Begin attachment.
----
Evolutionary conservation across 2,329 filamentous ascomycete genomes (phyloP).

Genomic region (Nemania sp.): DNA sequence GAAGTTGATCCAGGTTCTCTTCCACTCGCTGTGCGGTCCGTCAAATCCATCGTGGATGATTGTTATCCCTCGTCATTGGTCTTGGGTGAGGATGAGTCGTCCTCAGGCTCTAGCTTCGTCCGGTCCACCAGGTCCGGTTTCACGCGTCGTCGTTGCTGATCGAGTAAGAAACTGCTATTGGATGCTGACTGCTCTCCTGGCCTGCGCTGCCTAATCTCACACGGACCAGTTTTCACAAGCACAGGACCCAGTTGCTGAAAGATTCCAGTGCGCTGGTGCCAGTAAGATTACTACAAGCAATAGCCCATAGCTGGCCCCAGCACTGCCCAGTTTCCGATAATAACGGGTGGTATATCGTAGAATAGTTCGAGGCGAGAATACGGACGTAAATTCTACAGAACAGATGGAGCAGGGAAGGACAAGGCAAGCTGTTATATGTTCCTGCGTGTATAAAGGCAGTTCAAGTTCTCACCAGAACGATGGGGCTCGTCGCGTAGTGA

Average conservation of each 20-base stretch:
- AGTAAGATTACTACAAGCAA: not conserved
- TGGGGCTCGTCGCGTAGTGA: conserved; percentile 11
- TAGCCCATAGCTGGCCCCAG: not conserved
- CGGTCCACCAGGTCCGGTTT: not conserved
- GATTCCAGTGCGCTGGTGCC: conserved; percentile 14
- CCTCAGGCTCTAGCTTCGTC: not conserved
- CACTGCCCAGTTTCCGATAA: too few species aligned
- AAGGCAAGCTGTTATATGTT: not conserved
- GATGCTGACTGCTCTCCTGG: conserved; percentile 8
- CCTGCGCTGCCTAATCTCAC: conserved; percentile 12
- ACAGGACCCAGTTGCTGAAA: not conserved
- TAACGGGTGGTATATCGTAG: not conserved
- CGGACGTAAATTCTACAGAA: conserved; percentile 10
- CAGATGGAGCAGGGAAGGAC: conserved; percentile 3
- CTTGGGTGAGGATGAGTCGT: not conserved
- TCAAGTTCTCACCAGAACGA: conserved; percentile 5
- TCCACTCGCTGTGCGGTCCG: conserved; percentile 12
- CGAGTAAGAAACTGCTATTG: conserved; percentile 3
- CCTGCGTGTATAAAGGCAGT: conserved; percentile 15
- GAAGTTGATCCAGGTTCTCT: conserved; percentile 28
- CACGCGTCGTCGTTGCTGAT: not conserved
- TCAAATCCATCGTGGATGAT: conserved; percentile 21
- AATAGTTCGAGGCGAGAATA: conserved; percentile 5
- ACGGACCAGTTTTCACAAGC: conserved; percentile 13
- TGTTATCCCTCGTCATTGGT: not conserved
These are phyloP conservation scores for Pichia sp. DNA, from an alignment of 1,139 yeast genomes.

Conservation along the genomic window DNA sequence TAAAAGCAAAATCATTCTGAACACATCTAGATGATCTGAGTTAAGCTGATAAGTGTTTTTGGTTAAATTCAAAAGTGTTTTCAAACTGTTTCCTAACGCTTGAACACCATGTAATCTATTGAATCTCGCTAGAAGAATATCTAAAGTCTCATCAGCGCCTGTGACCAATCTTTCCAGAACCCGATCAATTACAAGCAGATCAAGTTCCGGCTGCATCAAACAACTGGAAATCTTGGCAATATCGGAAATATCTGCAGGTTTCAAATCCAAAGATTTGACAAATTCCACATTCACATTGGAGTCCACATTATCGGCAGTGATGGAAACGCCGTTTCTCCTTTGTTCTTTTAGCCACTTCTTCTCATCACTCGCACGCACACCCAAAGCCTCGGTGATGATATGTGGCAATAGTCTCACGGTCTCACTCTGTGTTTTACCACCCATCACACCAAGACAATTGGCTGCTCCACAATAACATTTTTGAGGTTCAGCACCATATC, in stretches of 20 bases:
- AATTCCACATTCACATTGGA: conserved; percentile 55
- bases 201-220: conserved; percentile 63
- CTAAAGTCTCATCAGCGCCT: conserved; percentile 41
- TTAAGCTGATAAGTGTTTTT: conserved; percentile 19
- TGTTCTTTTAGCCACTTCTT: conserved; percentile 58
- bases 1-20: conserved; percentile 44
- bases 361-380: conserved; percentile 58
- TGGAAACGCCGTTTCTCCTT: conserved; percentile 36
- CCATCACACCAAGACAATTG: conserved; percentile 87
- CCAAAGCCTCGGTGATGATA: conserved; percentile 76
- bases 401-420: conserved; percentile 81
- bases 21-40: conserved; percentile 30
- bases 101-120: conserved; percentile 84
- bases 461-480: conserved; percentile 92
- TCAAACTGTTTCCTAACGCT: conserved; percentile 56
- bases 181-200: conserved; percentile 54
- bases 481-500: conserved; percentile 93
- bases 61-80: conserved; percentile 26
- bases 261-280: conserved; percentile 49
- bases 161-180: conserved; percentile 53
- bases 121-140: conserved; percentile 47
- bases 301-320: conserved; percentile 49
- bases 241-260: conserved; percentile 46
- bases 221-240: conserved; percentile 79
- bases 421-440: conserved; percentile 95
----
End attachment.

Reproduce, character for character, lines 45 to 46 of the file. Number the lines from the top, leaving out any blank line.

- TCAAACTGTTTCCTAACGCT: conserved; percentile 56
- bases 181-200: conserved; percentile 54